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High-Tech Manufacturing Sector Set to Become More Competitive Through Use of Infocomm Technology

Manufacturing companies in Singapore supplying electronics and precision engineering products can compete more effectively under the Collaborative High-Tech Manufacturing Plan conceptualised by the Infocomm Development Authority of Singapore (IDA).

Singapore, 30 March 2004 | For Immediate Release

New IDA Plan Aims to Generate Additional Revenues of S$2 Billion & Save the Industry S$700 Million a Year

Manufacturing companies in Singapore supplying electronics and precision engineering products can compete more effectively under the Collaborative High-Tech Manufacturing Plan conceptualised by the Infocomm Development Authority of Singapore (IDA). The plan was unveiled by Dr Lee Boon Yang, Minister for Information, Communication and the Arts, at the opening of E-Business Connections 2004.

When fully implemented, this plan is expected to help the high-tech manufacturing industry save up to S$700 million a year from increased efficiency, and generate additional revenues of S$2 billion from higher value-add activities. In addition, it will spur S$40 million worth of spending in Infocomm technology (ICT). The Plan aims to build, within 5 years, 10 Infocomm-enabled, integrated, supply chains to automate the exchange of business process information which will strengthen the linkages between companies in the supply chain. As each company becomes more agile and responsive to changes in the external environment, they are able to collaborate and compete more effectively as a supply chain.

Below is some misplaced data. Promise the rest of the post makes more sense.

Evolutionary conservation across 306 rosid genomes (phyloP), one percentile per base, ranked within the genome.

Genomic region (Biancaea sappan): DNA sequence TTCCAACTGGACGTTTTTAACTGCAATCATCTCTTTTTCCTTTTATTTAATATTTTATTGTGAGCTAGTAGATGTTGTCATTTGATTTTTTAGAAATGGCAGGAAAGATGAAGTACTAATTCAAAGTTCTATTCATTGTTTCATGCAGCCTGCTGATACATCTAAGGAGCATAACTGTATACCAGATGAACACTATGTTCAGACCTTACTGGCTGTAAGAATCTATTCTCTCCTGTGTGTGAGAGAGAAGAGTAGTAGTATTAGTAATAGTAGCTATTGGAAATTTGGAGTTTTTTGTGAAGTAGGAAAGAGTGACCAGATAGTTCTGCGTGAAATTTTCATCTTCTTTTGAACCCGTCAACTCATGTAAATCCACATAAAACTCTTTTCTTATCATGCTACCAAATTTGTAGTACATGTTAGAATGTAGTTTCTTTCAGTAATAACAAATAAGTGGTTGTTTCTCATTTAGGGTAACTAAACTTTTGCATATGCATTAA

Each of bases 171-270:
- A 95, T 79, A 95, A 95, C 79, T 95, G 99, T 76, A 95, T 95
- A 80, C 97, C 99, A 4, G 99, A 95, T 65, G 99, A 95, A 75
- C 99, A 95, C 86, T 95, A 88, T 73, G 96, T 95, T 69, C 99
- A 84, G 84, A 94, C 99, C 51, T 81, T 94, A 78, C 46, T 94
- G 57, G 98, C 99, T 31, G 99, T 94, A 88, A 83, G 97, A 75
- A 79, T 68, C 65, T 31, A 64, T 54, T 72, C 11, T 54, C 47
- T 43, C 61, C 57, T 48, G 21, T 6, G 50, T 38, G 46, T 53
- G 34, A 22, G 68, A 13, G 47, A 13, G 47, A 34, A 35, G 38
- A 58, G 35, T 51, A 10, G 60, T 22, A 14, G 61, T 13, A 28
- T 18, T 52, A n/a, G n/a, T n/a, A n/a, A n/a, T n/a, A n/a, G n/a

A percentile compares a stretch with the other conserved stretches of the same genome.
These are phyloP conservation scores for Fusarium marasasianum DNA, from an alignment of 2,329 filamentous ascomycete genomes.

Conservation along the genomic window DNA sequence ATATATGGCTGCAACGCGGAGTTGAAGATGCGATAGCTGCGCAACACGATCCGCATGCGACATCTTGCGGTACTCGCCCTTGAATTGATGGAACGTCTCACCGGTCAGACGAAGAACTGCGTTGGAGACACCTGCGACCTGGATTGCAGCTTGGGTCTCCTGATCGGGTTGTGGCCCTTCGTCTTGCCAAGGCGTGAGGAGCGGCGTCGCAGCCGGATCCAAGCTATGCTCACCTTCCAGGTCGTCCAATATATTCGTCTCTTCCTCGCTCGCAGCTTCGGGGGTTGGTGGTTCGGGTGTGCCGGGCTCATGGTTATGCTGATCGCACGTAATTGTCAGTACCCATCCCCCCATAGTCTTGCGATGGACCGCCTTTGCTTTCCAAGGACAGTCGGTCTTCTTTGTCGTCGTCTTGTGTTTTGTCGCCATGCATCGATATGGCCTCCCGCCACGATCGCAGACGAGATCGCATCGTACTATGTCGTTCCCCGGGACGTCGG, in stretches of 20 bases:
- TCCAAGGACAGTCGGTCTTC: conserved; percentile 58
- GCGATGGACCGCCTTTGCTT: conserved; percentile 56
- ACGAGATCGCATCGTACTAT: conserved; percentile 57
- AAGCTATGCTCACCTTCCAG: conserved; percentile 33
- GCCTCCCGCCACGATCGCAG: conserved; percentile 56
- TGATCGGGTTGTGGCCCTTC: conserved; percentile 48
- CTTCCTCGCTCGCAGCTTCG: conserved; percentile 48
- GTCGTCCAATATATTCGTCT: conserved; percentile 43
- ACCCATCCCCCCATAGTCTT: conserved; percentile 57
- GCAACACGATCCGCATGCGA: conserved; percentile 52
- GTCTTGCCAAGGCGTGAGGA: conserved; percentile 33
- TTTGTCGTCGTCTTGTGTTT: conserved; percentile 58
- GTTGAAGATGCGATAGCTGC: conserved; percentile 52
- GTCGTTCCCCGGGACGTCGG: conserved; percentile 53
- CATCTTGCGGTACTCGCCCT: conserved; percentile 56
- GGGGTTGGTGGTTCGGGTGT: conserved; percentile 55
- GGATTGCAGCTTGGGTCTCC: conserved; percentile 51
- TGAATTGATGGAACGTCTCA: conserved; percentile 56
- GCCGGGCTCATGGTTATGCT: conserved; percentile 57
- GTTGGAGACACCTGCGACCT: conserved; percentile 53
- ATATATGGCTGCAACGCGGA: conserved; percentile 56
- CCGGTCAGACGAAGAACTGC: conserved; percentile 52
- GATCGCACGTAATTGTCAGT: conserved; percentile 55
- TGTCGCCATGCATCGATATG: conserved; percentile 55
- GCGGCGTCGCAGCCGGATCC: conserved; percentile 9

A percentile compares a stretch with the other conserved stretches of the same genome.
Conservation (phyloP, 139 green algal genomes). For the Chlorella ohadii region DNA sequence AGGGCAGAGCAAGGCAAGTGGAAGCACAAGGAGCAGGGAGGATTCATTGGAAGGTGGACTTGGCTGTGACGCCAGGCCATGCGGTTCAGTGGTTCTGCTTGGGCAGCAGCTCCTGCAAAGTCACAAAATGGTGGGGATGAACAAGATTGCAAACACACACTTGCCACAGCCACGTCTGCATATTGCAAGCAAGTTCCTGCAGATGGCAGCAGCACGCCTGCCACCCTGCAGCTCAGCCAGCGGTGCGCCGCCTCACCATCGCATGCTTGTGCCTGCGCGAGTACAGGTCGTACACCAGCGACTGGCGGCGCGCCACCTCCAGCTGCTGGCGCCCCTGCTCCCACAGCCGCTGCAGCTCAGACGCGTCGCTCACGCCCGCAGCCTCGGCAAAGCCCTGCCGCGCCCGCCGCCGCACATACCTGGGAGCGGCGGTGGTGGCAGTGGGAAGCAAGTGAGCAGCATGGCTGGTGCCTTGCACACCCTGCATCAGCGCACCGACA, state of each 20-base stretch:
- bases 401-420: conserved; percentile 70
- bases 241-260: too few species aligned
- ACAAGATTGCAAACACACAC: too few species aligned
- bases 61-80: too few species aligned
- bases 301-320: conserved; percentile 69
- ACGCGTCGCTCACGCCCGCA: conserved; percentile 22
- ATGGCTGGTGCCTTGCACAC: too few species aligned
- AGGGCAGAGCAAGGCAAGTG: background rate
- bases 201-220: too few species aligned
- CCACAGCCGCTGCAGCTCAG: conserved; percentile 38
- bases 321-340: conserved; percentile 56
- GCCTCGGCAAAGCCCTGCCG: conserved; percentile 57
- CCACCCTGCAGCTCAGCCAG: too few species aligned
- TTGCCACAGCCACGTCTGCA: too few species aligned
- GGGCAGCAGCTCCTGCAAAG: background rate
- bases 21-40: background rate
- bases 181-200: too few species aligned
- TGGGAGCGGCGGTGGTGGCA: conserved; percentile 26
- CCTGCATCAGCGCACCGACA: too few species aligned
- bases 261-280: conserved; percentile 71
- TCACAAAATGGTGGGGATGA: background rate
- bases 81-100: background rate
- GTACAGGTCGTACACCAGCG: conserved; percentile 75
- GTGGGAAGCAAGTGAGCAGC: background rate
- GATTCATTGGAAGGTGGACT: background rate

The Plan was developed in response to global trends and challenges faced by Singapore's high-tech manufacturing sectors. Outsourcing, the emergence of low-cost manufacturing bases in North Asia as well as the growing need to bring products to market quickly are some of the issues the sector has to address. Speaking at E-Business Connections 2004, Dr Lee Boon Yang said, "To remain relevant in this new high-tech manufacturing landscape, Singapore has to position itself as a location for high-end manufacturing activities, as well as a nerve centre for coordinating regional supply chains that offer the whole spectrum of manufacturing services". He added, "I would like to encourage high-tech companies and their suppliers, whether they are global multinational corporations or local SMEs, to take up the challenge of linking up with business partners to form strong and responsive supply chains".

The Collaborative High-tech Manufacturing Plan presents a concerted strategy to help the industry address these challenges. One idea is for hi-tech manufacturers to adopt RosettaNet1, an open, e-business standard to link up their supply chains so that they can offer a more complete suite of high value-add services such as product design. The 10 supply chains will involve large MNCs with operations in Singapore, such as Hewlett-Packard, Maxtor, Motorola and Seagate; and electronic manufacturing service providers such as Venture Corporation and MMI. The IDA will co-fund projects that can enhance integration within each supply chain.